Road deaths rise in 2014
The number of people killed on the UK’s roads has risen for the first time in 17 years.
The Department for Transport (DfT) today revealed the worrying statistics, with a four per cent rise in road deaths when compared to 2013.
In total, 1,775 deaths were reported last year, a figure higher than the previous two years.
And the bad news doesn’t stop there as the number of people seriously injured on UK roads also jumped by five per cent to 22,807 in 2014 when compared to 2013.
Overall, there were 194,477 casualties on UK roads of all severities. This is the first rise in overall casualties since 1997 after a growth of six per cent when compared to the year before.
Once again, motorcyclists account for a disproportionate amount of fatalities on UK roads with almost 350 deaths and make up 19 per cent of all deaths.
According to the DfT, that is an increase of 2.4 per cent when compared to 2013, marking two consecutive years of growth in motorbike road deaths.
The number of riders and bikers seriously injured also jumped markedly, by 8.7 per cent compared to 2013 with those slightly injured also rising by the same amount.
Worryingly, the rise in injured casualties on two wheels has outstripped the increase in total motorcycle traffic, indicating that the rise is not simply down to more numbers of motorbikes on UK roads.
Unsurprisingly, road safety groups have responded angrily to the report, urging the UK government to do more for vulnerable road users in the UK.
Kevin Clinton, head of road safety at Royal Society for the Prevention of Accidents (RoSPA), said: “The reductions in road death and injury in recent years will not automatically be sustained, without a continued focus on road safety.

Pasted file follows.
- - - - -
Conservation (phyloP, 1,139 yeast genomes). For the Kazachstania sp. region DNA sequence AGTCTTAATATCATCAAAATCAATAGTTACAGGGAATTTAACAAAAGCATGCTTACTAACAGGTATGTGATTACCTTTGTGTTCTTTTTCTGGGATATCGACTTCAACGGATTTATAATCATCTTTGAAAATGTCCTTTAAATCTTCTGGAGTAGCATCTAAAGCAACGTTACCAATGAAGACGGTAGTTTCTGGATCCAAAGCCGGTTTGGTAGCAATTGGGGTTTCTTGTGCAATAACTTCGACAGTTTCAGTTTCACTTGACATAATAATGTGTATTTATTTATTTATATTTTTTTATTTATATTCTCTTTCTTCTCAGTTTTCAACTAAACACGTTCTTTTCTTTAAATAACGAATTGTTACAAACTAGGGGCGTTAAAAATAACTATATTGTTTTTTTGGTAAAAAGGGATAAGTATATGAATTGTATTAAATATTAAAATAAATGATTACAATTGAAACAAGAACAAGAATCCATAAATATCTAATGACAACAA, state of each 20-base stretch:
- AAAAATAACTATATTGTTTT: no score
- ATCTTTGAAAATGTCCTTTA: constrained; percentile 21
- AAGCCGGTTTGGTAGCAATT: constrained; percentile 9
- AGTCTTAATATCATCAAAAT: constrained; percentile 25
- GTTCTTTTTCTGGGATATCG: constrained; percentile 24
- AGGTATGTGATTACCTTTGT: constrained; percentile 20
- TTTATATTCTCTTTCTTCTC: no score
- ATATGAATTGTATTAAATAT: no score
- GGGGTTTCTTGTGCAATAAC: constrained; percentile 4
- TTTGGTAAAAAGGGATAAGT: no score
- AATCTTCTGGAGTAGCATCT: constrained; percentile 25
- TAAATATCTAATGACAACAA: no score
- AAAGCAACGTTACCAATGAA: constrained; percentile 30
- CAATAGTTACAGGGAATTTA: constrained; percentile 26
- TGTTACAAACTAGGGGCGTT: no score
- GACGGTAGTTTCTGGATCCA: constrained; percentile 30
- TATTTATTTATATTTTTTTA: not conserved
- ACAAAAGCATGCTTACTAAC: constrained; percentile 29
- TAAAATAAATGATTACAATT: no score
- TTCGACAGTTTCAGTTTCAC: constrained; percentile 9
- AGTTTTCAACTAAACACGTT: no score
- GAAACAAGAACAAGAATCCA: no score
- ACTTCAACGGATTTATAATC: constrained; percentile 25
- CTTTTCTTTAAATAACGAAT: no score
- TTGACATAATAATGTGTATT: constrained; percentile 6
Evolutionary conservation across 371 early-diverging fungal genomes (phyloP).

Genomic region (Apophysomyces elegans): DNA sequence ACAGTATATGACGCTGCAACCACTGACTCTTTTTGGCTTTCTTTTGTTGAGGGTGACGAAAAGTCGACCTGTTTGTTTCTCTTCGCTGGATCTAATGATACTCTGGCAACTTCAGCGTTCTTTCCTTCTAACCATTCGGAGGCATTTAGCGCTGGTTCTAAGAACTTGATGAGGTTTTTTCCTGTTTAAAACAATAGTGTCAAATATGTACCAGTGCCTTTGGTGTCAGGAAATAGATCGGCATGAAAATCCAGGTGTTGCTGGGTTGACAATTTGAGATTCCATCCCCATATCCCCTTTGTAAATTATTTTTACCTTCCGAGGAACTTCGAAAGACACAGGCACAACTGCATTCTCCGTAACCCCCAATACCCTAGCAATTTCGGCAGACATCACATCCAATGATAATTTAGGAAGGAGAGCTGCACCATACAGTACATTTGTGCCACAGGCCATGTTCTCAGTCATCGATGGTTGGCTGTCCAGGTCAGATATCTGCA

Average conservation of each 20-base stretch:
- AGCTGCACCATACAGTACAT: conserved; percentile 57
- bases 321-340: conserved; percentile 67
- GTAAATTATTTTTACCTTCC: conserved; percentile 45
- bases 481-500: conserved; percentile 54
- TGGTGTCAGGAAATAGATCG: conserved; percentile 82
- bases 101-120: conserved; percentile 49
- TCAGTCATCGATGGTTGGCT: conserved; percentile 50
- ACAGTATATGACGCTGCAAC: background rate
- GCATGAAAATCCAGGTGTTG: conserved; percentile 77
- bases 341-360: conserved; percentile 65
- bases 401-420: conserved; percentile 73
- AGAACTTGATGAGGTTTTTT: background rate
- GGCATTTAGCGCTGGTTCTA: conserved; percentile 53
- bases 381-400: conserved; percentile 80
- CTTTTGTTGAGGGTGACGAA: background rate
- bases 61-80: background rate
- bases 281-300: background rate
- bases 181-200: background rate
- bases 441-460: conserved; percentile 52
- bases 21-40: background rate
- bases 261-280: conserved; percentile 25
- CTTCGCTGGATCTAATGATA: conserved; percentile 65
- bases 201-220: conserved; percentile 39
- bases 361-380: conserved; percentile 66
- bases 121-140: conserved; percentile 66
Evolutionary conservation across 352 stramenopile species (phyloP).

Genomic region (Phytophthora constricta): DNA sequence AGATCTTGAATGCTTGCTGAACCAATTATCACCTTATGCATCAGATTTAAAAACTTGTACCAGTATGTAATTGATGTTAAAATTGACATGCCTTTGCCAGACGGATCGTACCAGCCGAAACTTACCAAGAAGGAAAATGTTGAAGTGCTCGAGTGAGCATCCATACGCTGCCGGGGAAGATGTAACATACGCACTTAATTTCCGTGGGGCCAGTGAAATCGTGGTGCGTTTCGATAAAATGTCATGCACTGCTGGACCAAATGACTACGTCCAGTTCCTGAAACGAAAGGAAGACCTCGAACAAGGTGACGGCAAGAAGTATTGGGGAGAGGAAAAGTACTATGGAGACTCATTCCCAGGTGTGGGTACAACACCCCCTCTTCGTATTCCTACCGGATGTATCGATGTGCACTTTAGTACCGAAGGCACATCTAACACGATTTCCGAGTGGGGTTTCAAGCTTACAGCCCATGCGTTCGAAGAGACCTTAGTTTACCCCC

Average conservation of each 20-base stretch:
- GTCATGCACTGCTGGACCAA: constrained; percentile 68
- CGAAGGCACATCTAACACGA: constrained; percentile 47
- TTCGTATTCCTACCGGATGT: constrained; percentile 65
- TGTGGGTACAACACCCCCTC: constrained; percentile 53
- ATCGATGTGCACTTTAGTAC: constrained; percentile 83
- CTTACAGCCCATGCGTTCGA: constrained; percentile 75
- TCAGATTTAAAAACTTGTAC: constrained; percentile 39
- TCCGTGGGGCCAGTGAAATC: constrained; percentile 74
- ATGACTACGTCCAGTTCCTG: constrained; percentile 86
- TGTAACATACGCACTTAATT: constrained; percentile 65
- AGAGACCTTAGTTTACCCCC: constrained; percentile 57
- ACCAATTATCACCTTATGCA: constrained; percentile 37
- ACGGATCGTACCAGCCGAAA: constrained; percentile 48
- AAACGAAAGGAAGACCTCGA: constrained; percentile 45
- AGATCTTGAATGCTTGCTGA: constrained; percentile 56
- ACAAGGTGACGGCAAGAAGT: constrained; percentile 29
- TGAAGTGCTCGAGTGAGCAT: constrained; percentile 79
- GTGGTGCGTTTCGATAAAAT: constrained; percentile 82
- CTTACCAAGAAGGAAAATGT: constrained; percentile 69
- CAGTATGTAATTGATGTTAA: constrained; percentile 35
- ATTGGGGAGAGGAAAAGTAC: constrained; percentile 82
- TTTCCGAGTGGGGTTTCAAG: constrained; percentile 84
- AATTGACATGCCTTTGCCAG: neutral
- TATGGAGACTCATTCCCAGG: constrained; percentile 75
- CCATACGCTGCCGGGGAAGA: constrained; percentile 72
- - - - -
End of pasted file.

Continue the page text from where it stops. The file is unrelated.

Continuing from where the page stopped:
“We must remain focussed on making our roads safer for everyone, and especially for people travelling on foot and by two wheels.”
Meanwhile Brake was slightly more forceful with Ed Morrow, campaigns officer, calling for decisive action.
Morrow said: “We should be under no illusions as to the seriousness of these figures. Hand-wringing about statistical significance aside, the reversal of a downward casualty trend that has been ongoing for 17 years does not happen by chance.
“The government must take the bull by the horns on this, and it can start by reintroducing ambitious casualty reduction targets, with an ultimate aim of reducing deaths and serious injuries on our roads to zero.
“Every road death causes unimaginable human suffering, and every road death is preventable.”
The news comes hot on the heels of a similar announcement in Scotland where the number of people killed on roads north of the border grew by a massive 16 per cent.
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